Picocom license CEVA-XC12 DSP for 5G radio infrastructure
CEVA has announced that Picocom has licensed and deployed the CEVA-XC12 DSP in its forthcoming distributed unit (DU) baseband offload System-on-Chip (SoC) for 5G small cells.
Picocom is a semiconductor company that designs and markets products for 5G New Radio infrastructure. Along with Airspan, Intel, IP Access and Qualcomm, Picocom is a key contributor to the Small Cell Forum (SCF) 5G Functional API (FAPI) suite of specifications, designed to enable the 5G RAN/small cell vendor ecosystem and accelerate deployments of open, multivendor small cell equipment in 5G networks.
The Picocom 5G DU SoC is designed to be deployed in buildings to increase 5G coverage and reduce the processing load on 5G macrocells under the open RAN initiative. The CEVA-XC12 software-defined radio (SDR) DSP provides the flexibility and high performance required for 5G baseband processing in sub-6GHz and mmWave networks, while its low power consumption requirements ensure the Picocom SoC is suited for small cell power constrained use cases.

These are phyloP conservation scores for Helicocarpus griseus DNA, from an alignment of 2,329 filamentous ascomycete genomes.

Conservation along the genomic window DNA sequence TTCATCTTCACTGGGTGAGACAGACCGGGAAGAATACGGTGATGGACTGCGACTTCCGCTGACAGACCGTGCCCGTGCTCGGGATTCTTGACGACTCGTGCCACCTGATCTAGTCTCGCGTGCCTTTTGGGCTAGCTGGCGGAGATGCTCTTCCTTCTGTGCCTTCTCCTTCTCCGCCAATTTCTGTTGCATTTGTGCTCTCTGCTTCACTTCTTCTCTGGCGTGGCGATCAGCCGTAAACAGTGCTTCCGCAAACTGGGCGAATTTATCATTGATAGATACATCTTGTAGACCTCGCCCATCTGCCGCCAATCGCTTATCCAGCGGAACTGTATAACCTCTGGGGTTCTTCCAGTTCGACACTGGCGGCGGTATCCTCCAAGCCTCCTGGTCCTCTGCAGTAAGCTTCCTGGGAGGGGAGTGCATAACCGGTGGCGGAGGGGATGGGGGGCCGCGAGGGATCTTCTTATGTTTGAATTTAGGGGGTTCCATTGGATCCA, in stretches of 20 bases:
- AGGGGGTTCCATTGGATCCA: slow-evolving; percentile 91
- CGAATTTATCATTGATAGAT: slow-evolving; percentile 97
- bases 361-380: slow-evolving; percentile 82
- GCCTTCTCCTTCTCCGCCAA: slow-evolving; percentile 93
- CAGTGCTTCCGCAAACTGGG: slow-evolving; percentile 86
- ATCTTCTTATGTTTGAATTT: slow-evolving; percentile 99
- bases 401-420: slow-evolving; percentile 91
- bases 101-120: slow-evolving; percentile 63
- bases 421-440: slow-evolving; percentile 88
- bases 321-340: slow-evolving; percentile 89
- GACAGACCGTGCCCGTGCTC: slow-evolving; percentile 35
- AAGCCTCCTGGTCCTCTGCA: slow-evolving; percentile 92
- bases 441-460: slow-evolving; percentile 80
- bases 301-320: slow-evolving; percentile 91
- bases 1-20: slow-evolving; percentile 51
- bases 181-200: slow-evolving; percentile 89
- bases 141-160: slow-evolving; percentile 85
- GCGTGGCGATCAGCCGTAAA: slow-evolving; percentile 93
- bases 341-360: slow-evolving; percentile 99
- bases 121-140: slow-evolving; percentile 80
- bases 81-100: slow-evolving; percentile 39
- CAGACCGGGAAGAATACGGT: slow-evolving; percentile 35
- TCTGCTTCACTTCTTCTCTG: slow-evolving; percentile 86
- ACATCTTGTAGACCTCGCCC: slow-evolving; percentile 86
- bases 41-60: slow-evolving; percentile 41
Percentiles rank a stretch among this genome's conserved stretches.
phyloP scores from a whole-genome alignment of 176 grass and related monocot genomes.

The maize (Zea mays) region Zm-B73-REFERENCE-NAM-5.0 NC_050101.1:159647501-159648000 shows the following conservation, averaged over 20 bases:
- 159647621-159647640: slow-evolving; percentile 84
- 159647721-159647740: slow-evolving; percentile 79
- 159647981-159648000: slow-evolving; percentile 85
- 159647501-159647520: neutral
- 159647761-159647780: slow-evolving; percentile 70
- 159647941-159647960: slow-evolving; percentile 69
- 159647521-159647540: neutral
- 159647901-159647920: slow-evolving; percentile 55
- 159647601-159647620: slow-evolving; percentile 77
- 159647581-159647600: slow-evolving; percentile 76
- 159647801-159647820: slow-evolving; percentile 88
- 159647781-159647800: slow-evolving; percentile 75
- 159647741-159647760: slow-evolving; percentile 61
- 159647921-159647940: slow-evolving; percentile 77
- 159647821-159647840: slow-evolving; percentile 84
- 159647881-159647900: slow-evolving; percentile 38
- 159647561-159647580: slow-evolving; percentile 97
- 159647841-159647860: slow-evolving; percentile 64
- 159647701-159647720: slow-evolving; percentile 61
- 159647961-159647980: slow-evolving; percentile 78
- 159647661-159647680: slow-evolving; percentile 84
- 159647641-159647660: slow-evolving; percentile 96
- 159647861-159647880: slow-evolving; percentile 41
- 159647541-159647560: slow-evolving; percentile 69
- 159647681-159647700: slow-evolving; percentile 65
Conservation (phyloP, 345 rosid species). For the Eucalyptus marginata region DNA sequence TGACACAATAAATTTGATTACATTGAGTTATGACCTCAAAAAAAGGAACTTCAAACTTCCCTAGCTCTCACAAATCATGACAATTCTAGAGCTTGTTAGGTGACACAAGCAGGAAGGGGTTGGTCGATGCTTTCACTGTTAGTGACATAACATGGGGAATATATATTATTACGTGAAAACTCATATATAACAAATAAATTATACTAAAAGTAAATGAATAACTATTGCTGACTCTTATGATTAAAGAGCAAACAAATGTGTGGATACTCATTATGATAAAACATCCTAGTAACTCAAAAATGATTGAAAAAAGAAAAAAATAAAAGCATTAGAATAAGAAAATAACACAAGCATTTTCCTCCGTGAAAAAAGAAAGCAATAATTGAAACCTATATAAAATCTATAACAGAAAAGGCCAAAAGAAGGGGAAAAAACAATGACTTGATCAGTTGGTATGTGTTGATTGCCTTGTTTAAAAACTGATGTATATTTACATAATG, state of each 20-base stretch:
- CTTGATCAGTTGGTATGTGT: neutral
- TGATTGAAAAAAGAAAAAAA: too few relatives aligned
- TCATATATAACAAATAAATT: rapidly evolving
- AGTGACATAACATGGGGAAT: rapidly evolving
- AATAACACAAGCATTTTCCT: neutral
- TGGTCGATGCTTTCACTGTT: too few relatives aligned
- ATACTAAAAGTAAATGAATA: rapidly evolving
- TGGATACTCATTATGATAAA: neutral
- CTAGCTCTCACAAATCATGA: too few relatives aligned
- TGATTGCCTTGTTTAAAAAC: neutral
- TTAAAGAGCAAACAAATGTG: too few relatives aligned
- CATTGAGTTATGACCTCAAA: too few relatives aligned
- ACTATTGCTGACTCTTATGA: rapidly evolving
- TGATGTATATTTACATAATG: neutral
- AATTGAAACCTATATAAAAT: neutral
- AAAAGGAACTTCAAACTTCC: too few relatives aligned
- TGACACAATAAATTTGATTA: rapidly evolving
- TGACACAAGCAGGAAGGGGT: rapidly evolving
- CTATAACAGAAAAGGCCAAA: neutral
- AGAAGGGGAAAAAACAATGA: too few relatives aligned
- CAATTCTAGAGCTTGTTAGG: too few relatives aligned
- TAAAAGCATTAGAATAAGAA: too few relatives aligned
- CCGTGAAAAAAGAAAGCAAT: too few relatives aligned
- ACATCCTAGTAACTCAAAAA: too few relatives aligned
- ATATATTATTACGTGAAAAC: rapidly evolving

Peter Claydon, General Manager at Picocom, commented: “Small cells are set to play a crucial role in the success of 5G networks, by diversifying the supply chain of network equipment, densifying network coverage and improving reliability. Our forthcoming SoC powered by the CEVA-XC12 DSP provides network operators with a highly-powerful, scalable solution to bring 5G coverage anywhere and enable new use cases ranging from industrial automation to neutral host networks.”
Aviv Malinovitch, Vice President and General Manager of the Mobile Broadband Business Unit at CEVA, added: “Picocom is an organization with vast experience in the field of small cells. Their approach to the 5G small cell opportunity with a complete PHY solution is a compelling one, and we’re pleased to partner with them for their 5G processor architecture. Our CEVA-XC12 delivers the performance to handle complex 5G workloads in software, ensuring complete flexibility to meet any 5G small cell use case.”